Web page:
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  1. #1

    How to model this irregularly curved surface

    I am trying to model this device and I am stuck on this particular surface. I have modelled the face, the round side and the middle edge of curved surface, but I can't figure out how to model this one part. To me it looks like blending between multiple curves, but I can't wrap my head around it.

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    I can get the lower half, as it is a basic top to bottom with a bump, but the top section near the circular side part is more difficult.

    Anyone got a more visual mind who can see how to model this?
    Attached Files Attached Files



  2. #2
    Member JA12's Avatar
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    https://i.pinimg.com/originals/d2/73...bd3afa2f98.jpg

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    Example assumes three things:
    - subdivision surface is used
    - the top contour line is not curved
    - the circular shape will be cut, so it's better supported for subdivision by having the cut on a 90 angle and cutting it in half

    From front to back:
    - contours approximated with just enough vertices
    - fills that need to be in place and loop cut in the middle to support the convex form on top
    - more fills. Pole (A) is needed to redirect the flow against the circular shape, the top, and the bottom
    - that gives the total amount of vertices needed vertically, so could add those at the end and subdivide
    - then select the open edges around and grid fill (ctrl+F -> grid fill)
    - filled the other side
    - mirror, subdivision surface modifiers, smooth shading
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  3. #3
    Start with a curve to bet the top edge.

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    In edit mode, select all vertices and move the new ones down to the bottom edge location. Adjust the lower curve to match the bottom edge.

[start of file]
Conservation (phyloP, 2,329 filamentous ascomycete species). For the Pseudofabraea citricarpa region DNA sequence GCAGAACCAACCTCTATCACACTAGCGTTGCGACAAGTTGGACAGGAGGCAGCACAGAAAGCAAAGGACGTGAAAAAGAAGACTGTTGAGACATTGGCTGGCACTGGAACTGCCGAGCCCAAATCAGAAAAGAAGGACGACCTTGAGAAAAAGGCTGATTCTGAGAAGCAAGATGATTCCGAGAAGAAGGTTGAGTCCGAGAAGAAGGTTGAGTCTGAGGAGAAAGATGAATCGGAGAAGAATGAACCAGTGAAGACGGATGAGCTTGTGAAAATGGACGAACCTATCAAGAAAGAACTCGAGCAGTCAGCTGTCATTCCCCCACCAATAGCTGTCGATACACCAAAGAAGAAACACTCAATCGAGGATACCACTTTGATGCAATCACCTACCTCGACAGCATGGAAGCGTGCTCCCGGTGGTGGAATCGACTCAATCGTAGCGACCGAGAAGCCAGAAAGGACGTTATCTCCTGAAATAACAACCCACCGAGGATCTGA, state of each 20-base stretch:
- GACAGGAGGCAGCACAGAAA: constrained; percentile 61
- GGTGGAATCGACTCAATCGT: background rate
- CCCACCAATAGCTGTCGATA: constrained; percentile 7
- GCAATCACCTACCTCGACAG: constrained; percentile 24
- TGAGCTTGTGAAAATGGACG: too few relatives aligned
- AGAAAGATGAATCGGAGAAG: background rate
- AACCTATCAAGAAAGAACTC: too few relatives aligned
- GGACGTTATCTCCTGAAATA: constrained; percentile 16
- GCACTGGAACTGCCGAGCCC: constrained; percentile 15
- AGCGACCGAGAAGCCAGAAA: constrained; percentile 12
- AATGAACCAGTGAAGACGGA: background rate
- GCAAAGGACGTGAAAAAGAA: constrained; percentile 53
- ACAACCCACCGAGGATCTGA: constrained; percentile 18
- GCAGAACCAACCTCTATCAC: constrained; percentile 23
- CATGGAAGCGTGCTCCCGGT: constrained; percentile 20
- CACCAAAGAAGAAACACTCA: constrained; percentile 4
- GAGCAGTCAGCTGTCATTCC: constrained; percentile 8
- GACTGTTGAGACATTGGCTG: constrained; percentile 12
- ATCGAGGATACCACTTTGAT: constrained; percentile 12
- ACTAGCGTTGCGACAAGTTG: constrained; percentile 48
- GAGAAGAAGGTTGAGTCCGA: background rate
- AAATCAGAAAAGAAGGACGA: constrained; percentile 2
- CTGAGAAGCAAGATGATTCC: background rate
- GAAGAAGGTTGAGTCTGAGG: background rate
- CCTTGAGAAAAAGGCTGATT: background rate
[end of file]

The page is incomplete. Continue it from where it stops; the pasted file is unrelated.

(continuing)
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    Go to object mode, convert the curve to mesh. Back to eddit mode, and bridge the edges. You may need to flip the normals.

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    If you need more definition vertically, duplicate and adjust the curve throughout the depth, and repeat for each.



  4. #4
    Member FlyingBanana's Avatar
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    Just for practice I gave a shot modeling this as well and I went much the same process as I would when doing car modeling. The main thing I can see looking at your blend file is almost all your pieces were tri's. Quads will allow for more manipulation and edge flow control as JA12 mentioned so you can get hard or soft edges where you need them by adding in a loop or bevel.

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    Not positive what this thing is called so I did my best guess with the reference image to try and get that side of it close.
    Last edited by FlyingBanana; 14-Feb-18 at 23:33.
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  5. #5
    I quickly modeled the basic shape to show how I would generally start a model like this. I didn't model directly to your reference so proportions are off and there are lots of details and some basic forms still missing, but hopefully seeing the initial topology helps. There are other images online that show other angles of this object as well. It's always helpful to find as much reference as you can from different angles to help figure out what's going on with the forms.

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    Good Luck!



  6. #6
    Thanks all. I ended up using JA12's method realising that, once subdivision is applied, the sharp edges smooth into the required shape.

    FlyingBanana, it's called a "Digivice D-Power" (or "Digivice D-Ark" in Japan).

    The reason I have mostly tris is that it's what Beauty Fill gave me. The way I started modelling it was to take reference images and trace the features I could with curves and 2D outline meshes. The next intended step is to fill in the pieces, and make the necessary cuts, etc. which is where I got stuck. Your mesh looks very nice and I wish I could get mine that neat. How did you do the top surface?



  7. #7
    FlyingBanana, I've also taken your advice about using quads and reworked the rings on the surface and the screen